And so - the fall-out from surprise result of last Thursday's referendum continues in the wake of the vote for "Brexit". 17.4 million Britons, or 51.9% voted that they no longer want to remain in the EU. Six weeks of campaigning produced a close result, which was expected, but an overall vote to leave, which wasn't. There is apparently a petition currently attracting signatories - many of them allegedly fraudulent - demanding a re-run. But seriously: the question was simple enough: in or out and it produced a majority in a free vote. That's how democracy works in action. You can't have endless re-runs using slightly different rules until you get the result you want.
I'm old enough to remember Britain's first attempts to join what was then known as the 'Common Market', twice frustrated in the 1960s by the veto of French President de Gaulle. Over the years since then the face of Europe has changed beyond recognition with the virtual end of the Cold War, the collapse of Communism in Eastern Europe and the enlargement of the EU into a sprawling union encompassing virtually every country in Europe. The character of the union has changed too, from a simple trading area to a more of a political union raising in turn questions of national sovereignty. So the pressure which gave rise to the demand for the referendum in the first place I think was inevitable. What has tipped the balance seems to have been the migration/refugee crisis, Europe's collective failure to deal with it, and the resulting pressure on the UK public services and facilities. A relevant question to my mind is why, with open borders and 25 other countries to choose from, do so many migrants want to come here?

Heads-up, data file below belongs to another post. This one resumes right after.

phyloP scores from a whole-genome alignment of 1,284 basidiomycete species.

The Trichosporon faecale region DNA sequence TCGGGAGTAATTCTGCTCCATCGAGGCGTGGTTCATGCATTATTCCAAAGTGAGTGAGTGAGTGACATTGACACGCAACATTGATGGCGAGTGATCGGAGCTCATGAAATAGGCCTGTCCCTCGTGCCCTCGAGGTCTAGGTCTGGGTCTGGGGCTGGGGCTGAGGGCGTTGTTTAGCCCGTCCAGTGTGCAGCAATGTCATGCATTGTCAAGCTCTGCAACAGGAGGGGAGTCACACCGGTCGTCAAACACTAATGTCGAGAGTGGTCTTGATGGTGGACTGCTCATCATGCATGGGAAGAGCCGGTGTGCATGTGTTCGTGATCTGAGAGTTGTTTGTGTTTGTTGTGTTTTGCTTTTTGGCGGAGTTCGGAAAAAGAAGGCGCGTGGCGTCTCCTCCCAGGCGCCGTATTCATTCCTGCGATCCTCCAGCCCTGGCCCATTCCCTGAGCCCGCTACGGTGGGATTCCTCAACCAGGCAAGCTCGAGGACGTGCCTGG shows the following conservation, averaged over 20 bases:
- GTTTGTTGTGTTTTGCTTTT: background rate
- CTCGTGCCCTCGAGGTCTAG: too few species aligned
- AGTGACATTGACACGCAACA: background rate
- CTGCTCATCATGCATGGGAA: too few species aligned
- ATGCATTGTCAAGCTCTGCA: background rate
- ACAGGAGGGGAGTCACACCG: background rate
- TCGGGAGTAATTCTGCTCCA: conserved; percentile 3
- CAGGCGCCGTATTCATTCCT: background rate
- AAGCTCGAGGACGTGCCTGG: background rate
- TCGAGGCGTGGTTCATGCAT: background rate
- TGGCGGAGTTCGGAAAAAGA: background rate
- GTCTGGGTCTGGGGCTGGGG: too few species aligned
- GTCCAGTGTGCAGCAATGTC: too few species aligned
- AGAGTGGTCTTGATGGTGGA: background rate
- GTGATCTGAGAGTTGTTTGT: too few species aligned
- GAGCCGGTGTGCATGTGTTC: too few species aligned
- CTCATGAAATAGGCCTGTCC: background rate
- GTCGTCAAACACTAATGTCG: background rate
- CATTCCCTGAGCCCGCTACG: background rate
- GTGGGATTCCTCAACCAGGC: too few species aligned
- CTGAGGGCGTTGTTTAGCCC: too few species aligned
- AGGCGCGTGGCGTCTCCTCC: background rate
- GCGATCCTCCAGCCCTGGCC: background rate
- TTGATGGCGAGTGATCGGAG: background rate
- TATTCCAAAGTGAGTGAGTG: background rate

Much of the scaremongering which marked the campaigning was just that - scaremongering. The plain fact is that no-one actually knows what's going to happen to jobs, prices, and trading in the future. Gone will be the loathsome petty diktats which regulated amongst other things the curvature of bananas. Perhaps too we shall see the end of the 5% VAT on gas and electricity which was a Brussels imposition. But I've no doubt whatever happens we shall survive. Better off in some respects and worse off in others. However the feeling of having chosen to do something as opposed to having it imposed against your wishes is in my view a price worth paying.